Fortunately, the web has a wealth of information about just about everything, including, of course, sherries. According to Wikipedia, “Sherry is produced in a variety of styles, ranging from dry, light versions such as finos to darker and heavier versions known as olorosos, all made from the Palomino grape. Sweet dessert wines are also made, from Pedro Ximenez or Moscatel grapes.” With Esteban, I’d had
- Manzanilla s straw colored (yellow) variety of fino Sherry, auestere but with a finish that lasted for months I swear
- Amontillado a little darker, sweeter, less sharp than Manzanilla, easier to savor at first; it is aged under flor then exposed to oxygen
First off, this is not the same kind of sherry that I had it Portugal–this one’s an Oloroso which means ‘scented’ in Spanish and it’s aged oxidatively for a longer time than a fino or amontillado, making it a darker and richer wine and with an alcohol levels between 18-20%, more alcoholic. And it’s made with 75% Palomino and 25% Pedro X.
In the glass, it’s cherry cola colored–like flat cherry cola, brown and kind of blah looking. As I drink some down, it gets more tawny colored and pretty–orange pink sunset colors shifting as I swirl the glass and the dark amber liquid catches the light. Legs line the glass. When I stick my nose down in it, the color reminds me of a golden tiger eye.
What I’m saying here is what started out as a bland looking beverage on closer inspection has all the variances and depth of a winter sunset.
Hmmn, if I’m not careful I’m going to be picked up by the wine blogging police led by Jeff over at Good Grape for being too over the top! So what does it smell and taste like? I’m wondering that myself. Unlike the other two sherries I tasted with Esteban, this one is clearly sweet. But it doesn’t coat the tongue, it’s not syrupy, there’s some acid that cuts through.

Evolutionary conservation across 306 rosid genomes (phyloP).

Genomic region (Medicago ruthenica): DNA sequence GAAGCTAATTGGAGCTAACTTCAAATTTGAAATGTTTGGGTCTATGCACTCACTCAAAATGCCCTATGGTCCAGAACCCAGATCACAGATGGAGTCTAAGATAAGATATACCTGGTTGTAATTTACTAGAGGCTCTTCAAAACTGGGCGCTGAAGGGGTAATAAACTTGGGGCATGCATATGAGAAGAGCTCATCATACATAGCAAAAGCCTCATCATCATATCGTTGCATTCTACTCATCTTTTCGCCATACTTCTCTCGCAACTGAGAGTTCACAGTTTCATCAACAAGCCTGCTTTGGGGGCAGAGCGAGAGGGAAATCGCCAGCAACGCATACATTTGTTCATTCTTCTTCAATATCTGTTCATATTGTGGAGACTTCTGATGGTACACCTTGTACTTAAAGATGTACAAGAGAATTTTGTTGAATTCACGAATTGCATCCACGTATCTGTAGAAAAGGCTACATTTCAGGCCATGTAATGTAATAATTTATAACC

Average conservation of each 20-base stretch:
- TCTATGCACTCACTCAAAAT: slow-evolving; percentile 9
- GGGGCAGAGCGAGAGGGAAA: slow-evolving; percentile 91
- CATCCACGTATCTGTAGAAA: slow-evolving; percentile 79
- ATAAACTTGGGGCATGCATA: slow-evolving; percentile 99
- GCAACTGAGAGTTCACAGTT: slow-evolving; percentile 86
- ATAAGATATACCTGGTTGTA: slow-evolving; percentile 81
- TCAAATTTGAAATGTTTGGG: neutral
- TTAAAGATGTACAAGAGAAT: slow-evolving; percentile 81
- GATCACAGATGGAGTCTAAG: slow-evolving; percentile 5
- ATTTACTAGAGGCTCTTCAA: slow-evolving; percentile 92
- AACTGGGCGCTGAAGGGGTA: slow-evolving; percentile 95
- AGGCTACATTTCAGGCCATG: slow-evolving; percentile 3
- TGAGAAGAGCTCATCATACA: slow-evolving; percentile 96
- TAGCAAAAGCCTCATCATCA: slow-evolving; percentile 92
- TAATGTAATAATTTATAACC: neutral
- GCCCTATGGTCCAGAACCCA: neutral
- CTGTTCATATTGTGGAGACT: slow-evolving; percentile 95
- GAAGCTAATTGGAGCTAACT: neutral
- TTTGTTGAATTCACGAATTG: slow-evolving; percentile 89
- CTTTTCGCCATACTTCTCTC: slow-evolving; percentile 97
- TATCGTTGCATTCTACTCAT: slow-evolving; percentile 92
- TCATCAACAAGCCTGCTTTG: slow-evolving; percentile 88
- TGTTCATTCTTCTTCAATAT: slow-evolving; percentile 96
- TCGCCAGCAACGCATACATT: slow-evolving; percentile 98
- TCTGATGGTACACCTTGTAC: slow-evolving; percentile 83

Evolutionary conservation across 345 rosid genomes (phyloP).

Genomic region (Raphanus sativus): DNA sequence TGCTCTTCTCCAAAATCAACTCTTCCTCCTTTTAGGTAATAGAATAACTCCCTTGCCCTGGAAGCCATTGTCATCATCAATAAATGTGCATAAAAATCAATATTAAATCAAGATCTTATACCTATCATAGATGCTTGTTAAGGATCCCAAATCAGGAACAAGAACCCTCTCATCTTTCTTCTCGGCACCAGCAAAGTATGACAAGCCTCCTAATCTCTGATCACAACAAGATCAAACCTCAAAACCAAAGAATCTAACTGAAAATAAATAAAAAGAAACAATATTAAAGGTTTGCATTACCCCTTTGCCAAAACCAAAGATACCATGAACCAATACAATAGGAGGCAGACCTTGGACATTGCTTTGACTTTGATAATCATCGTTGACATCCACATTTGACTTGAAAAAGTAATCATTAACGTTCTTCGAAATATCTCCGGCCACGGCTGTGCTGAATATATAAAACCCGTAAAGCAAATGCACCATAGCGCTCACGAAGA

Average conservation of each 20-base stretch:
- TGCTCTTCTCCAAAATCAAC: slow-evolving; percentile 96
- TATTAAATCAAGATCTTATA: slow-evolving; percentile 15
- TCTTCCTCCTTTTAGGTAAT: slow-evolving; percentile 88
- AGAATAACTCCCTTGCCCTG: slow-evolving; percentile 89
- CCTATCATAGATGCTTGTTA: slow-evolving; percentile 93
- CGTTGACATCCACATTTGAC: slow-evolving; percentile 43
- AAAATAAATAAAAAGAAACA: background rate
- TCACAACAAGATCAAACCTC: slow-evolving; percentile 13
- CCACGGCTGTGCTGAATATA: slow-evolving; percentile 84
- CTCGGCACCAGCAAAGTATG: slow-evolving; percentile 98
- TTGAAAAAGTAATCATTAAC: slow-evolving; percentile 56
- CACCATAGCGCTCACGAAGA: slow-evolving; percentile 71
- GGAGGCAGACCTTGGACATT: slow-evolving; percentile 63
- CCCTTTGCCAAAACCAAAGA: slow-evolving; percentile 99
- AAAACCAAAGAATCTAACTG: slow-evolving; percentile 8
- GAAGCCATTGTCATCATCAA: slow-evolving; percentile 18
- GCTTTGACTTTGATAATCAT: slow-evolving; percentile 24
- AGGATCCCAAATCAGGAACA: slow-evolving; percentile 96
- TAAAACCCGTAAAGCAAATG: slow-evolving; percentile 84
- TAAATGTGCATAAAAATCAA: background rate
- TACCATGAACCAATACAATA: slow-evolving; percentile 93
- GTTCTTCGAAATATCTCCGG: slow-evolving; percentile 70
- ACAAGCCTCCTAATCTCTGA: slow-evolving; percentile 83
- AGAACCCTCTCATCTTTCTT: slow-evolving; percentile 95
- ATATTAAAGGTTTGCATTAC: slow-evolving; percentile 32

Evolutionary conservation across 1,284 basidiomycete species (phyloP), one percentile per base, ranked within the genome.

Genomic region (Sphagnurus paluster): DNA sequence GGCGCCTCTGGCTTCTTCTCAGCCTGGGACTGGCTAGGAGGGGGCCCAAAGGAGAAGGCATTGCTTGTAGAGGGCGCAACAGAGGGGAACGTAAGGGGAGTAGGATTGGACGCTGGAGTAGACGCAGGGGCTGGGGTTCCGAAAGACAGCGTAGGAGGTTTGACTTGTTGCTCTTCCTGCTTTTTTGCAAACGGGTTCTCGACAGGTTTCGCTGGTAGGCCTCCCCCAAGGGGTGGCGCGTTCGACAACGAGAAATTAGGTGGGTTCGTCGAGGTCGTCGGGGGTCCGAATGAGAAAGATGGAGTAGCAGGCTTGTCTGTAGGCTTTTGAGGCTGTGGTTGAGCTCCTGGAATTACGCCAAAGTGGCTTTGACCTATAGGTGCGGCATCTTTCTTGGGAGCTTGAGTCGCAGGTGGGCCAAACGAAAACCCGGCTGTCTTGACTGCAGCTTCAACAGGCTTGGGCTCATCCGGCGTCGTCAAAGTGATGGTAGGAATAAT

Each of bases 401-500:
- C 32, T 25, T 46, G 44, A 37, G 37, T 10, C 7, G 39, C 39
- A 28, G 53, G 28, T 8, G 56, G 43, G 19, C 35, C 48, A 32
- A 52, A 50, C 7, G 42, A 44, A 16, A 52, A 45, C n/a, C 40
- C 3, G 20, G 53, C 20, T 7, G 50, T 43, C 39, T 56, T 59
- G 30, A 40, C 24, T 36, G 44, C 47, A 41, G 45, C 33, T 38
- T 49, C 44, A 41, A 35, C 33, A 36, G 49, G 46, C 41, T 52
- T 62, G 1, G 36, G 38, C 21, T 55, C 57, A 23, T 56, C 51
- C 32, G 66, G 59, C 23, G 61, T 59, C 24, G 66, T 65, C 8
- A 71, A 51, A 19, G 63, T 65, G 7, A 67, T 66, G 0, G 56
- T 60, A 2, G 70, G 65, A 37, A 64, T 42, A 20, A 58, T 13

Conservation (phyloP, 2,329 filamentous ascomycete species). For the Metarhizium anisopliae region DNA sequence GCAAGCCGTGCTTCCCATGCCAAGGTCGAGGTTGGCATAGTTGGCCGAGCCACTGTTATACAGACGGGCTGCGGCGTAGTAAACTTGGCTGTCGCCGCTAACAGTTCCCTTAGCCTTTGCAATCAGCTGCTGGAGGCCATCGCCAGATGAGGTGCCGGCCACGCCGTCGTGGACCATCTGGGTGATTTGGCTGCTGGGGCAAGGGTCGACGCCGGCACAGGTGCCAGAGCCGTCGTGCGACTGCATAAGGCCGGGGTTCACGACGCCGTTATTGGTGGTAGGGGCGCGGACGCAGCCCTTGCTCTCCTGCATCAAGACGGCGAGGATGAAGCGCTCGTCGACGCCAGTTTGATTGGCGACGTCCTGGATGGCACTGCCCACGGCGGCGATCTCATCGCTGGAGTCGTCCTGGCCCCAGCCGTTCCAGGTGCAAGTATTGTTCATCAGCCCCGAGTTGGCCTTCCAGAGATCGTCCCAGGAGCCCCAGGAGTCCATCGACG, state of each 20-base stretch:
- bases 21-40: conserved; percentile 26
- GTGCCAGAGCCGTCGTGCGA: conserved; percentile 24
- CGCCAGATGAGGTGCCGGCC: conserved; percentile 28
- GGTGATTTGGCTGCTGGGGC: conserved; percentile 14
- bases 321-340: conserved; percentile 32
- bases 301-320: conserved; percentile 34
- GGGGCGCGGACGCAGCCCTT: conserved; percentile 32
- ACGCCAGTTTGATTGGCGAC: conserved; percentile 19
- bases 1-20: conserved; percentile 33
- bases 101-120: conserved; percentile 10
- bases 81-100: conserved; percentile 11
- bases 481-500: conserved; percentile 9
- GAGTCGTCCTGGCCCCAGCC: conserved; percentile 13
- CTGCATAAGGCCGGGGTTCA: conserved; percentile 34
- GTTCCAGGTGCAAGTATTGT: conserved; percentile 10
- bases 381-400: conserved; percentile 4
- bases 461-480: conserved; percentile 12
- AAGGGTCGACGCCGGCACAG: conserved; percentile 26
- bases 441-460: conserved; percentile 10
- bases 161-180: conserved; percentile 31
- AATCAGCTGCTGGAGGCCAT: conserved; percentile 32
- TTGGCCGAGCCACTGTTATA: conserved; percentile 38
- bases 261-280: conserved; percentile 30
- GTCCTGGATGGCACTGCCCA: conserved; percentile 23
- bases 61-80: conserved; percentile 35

Obviously I am in over my head but I’ll keep flailing away. And pour myself some more.
Ahh, that’s part of it–this one is tooo easy to drink. The other sherries I had in Portugal I just wanted to savor and marvel. This one, as far as sherries go in my very very limited experience, is somewhat simple. Sweet and simple. Here’s an analogy: if your basic sherry is like the cheapest hollow chocolate Easter bunny, maybe with some fake almond flavoring, this would be like one of those Hershey kisses with an almond inside. No, actually more like a walnut.
Backing up now–what does it smell like? One website, The Wine Doctor, describes it as having “axle grease” on the nose. Maybe I’m using the wrong glasses. What shape of glass am I supposed to be using to taste sherry, I wonder. I’m sure my new Reidel glases from Jo Diaz would do the trick–even if they are for syrah!
But there is something there I’m getting on the nose beyond the baked goods, carmelized sugar, raisins and nuts…Maybe if I had some axle grease handy to compare it with?
And finally, the finish. Sad to say, there isn’t much of one. What I’m longing for is the lingering long finish of those sherries I tasted. (Somewhere in the universe I swear I have notes on what those mythical sherries were!)
Is the Gonzalez Byass Solera 1847 Oloroso Dulce sherry from Spain worth $20? Yes. I’m glad I bought it and I will enjoy drinking it. Is it what I’m hankering for? This is the third type of three sherries. Maybe I’m just not as big a fan of this style, or maybe this type of sherry at this price point. But given the limited offerings in my home town, I’m grateful that I have this sherry around during this epic rainstorm here in southern California to keep me warm and cozy. And yes, and little baked too. I think I’ll have another splash of it before bedtime.